What we know about the Canadians killed in Ethiopian Airlines plane crash

By Morgan Lowrie, Rob Drinkwater, THE CANADIAN PRESS and News Staff

Eighteen Canadians died in the Ethiopian Airlines plane crash on Sunday that crashed shortly after takeoff, killing all 157 aboard.

Several of the Canadians on board — and their relatives — have now been identified, many of whom were on their way to attend a United Nations Environment Assembly in Nairobi.

Kate White, president of The United Nations Association in Canada, said four of the victims were part of the organization.

“This is a profound loss,” she said in a statement.

United Nations Secretary General Antonio Guterres recognized the impact of the crash on the international aid community, noting 21 UN employees from around the world were among the victims.

“A global tragedy has hit close to home and the United Nations is united in grief,” he said Monday. “(The victims) all had one thing in common — a spirit to serve the people of the world and to make it a better place for us all.”

Ameen Ismail Noormohamed

The Ismaili Centre Toronto confirmed that Ameen Ismail Noormohamed of Toronto was on board the flight that crashed on Sunday.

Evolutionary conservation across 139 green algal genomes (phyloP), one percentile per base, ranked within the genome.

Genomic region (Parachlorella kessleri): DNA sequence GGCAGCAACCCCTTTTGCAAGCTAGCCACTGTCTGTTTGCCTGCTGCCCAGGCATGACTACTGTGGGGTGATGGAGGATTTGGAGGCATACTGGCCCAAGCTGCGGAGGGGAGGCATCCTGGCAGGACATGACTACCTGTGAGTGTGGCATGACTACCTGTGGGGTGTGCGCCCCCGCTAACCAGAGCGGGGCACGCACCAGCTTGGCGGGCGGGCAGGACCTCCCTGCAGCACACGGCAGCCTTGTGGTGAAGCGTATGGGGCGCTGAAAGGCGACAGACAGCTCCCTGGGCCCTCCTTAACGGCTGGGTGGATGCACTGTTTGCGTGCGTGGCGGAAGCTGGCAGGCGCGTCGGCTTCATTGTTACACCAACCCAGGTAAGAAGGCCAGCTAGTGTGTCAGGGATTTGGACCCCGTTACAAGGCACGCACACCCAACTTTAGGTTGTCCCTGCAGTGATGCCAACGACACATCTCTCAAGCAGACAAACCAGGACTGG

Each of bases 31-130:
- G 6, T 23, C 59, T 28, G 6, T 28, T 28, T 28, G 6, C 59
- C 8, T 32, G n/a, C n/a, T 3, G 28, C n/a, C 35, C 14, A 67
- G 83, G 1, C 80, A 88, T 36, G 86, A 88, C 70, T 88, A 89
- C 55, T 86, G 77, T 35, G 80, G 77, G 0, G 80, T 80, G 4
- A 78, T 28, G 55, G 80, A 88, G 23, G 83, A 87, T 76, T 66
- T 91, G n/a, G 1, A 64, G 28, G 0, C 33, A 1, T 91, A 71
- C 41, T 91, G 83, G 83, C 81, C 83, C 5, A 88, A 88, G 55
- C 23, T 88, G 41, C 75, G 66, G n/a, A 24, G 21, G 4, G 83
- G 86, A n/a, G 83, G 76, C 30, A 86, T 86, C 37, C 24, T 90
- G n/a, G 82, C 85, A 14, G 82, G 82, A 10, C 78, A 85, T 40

“We offer our deepest sympathies and prayers to all of the families who have lost loved ones in the Ethiopian Airlines tragedy,” they said in a statement.

Dawn Tanner

Hamilton-area high school teacher and aspiring principal Dawn Tanner is among the Canadians killed.

Tanner was the department head for special education at Hagersville Secondary School, where she had taught since 2005, and was taking a Principal Qualifications course, the Grand Erie District School Board said in a statement Tuesday.


She also volunteered as a homework support person at the Six Nations Polytechnic Homework Support Centre and previously taught at JC Hill Elementary School on Six Nations of the Grand River.

“My mother was an extraordinary woman who had a positive impact on numerous individuals but none more than my brother and I,” said Cody French, who identified himself as Tanner’s son, in a Facebook post. “She was the strongest person I have ever known and I adored everything about her.”

“(We’re) so proud of you for helping out the vulnerable and for pursuing your dreams,” said French.

Rubi Pauls

One of the youngest victims of the Ethiopian Airlines crash is nine-month-old Canadian Rubi Pauls, who was on the way to Kenya from Ontario to meet her grandfather for the first time for Easter.

The grandfather, Quindos Karanja, says Rubi’s 60-year-old grandmother, Ann Wangui Karanja, was also on the flight.

So was Rubi’s 34-year-old mother, Carolyne Karanja, her seven-year-old brother Ryan, and her sister Kerri, who was four.

Rubi was the only Canadian citizen in the family. Karanja says the family was on its way back to Kenya after a visit to Ontario.